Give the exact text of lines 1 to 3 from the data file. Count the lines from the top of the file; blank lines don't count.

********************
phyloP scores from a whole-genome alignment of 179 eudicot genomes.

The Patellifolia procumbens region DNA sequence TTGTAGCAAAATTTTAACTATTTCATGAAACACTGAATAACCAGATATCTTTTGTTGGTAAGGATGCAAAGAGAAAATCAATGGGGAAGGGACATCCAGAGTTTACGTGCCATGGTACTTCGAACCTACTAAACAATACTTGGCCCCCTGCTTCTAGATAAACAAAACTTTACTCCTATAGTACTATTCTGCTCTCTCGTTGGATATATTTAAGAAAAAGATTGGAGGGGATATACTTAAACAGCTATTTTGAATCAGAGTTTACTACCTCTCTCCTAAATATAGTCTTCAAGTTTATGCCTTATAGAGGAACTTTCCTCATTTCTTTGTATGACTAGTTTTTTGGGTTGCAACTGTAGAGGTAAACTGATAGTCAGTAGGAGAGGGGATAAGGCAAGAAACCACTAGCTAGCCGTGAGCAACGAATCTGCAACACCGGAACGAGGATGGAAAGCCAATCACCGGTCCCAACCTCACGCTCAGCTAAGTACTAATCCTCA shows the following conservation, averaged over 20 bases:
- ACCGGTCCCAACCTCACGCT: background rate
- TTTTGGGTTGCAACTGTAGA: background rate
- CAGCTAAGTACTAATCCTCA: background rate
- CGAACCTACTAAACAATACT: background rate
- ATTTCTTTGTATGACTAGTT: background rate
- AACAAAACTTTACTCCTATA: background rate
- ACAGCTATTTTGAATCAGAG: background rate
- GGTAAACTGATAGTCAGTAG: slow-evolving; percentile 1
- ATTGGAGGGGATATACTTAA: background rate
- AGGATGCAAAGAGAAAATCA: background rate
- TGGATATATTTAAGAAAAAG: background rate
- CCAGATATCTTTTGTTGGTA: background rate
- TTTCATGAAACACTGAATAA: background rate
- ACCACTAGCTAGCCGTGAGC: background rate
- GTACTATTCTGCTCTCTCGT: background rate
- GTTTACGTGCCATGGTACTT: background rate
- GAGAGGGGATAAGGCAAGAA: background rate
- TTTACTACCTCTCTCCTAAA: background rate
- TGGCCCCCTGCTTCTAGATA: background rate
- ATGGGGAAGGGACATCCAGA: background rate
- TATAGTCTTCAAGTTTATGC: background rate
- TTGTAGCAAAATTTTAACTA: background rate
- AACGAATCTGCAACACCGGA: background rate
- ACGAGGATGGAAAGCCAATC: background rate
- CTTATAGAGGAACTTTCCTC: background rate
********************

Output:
phyloP scores from a whole-genome alignment of 179 eudicot genomes.

The Patellifolia procumbens region DNA sequence TTGTAGCAAAATTTTAACTATTTCATGAAACACTGAATAACCAGATATCTTTTGTTGGTAAGGATGCAAAGAGAAAATCAATGGGGAAGGGACATCCAGAGTTTACGTGCCATGGTACTTCGAACCTACTAAACAATACTTGGCCCCCTGCTTCTAGATAAACAAAACTTTACTCCTATAGTACTATTCTGCTCTCTCGTTGGATATATTTAAGAAAAAGATTGGAGGGGATATACTTAAACAGCTATTTTGAATCAGAGTTTACTACCTCTCTCCTAAATATAGTCTTCAAGTTTATGCCTTATAGAGGAACTTTCCTCATTTCTTTGTATGACTAGTTTTTTGGGTTGCAACTGTAGAGGTAAACTGATAGTCAGTAGGAGAGGGGATAAGGCAAGAAACCACTAGCTAGCCGTGAGCAACGAATCTGCAACACCGGAACGAGGATGGAAAGCCAATCACCGGTCCCAACCTCACGCTCAGCTAAGTACTAATCCTCA shows the following conservation, averaged over 20 bases:
- ACCGGTCCCAACCTCACGCT: background rate